An alternative number to use is the analysts’ consensus five-year EPS growth estimate for the business, which provides a second opinion from professional analysts on whether the business has a promising future outlook. The analyst growth rate estimate is available on

To play it safe, you can choose the smaller number between the 10-year equity growth rate and the analysts’ consensus growth rate estimate.

Next, use your knowledge of the business, its industry and its competition to decide if it’s reasonable for this business to grow at this rate for the next 10 years. We don’t have to be extremely accurate here; we just need to buy the stock at a low enough price that if the business doesn’t grow at the expected rate, we will still make money. And if we happen to be completely wrong about this business, we still won’t lose money since we bought it at a nice discount.

Future PE of the Stock

The current stock price is always a multiple of the company’s current earnings per share (EPS). A stock doesn’t sell at its current EPS, as this would be too cheap. For example, at a PE ratio of 1, if a business is earning $5 per share each year then it wouldn’t make sense to sell its stock for $5, since the owner can just hold on to the business and make $5 earnings that year. The owner would only sell the stock at some multiple of the EPS. This multiple is called the PE ratio. The higher the PE ratio, the higher the market predicts the business’s future prospects to be. Stock price is generally equal to EPS ⨉ PE, so if a business has an EPS of $5 and a PE of 10, then its stock price will be around $50. If the PE was 1000, then the stock price would be $5000 (this is extremely high, and it means the market is factoring a ton of growth into the stock price).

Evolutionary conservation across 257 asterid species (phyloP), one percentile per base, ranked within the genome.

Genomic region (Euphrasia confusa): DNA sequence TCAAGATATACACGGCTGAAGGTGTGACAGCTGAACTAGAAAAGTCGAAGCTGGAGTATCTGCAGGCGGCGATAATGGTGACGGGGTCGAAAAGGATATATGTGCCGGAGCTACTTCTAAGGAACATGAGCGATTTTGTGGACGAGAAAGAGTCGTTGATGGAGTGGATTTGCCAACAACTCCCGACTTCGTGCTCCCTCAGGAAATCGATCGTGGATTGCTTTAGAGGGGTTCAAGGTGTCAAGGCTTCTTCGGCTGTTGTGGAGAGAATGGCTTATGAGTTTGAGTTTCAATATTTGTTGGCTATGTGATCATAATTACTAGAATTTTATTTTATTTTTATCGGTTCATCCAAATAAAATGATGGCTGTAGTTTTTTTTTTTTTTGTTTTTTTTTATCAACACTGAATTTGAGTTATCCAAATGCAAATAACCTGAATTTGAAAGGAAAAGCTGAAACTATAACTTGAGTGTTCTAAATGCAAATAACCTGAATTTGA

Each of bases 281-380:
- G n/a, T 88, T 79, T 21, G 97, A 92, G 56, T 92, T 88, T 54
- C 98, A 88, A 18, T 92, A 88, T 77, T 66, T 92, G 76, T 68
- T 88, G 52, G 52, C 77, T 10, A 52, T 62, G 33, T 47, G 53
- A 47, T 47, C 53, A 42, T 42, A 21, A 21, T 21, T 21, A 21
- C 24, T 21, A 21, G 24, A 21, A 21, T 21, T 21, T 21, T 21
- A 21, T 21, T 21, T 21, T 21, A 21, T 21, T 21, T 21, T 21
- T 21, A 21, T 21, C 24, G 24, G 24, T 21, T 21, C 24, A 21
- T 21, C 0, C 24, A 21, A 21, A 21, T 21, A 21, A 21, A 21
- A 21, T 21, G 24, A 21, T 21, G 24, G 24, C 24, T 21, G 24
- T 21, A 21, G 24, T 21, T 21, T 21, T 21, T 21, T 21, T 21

To calculate the true value of the business, we need an estimate of the stock’s future PE ratio in 10 years. Usually, a stock’s PE is approximately double its current EPS, though this number could be higher for some growth stocks and lower for others. If we don’t have any other numbers we use the double of the growth rate number that we calculated in the previous section as the future PE. This is the default value we use for Future PE in the valuation calculator on our site.

We can also look up the stock’s historical PE values to determine a reasonable future PE. The market views some companies as growth stocks and is willing to price them at higher PE ratios, while others are priced lower, sometimes because of the market sentiment surrounding their industry. We don’t need to be super accurate in estimating the Future PE; we just need a ballpark number. When analyzing multiple different numbers, the safest approach is to pick the most conservative numbers. To view the historical PE numbers of different companies, visit Wolfram Alpha.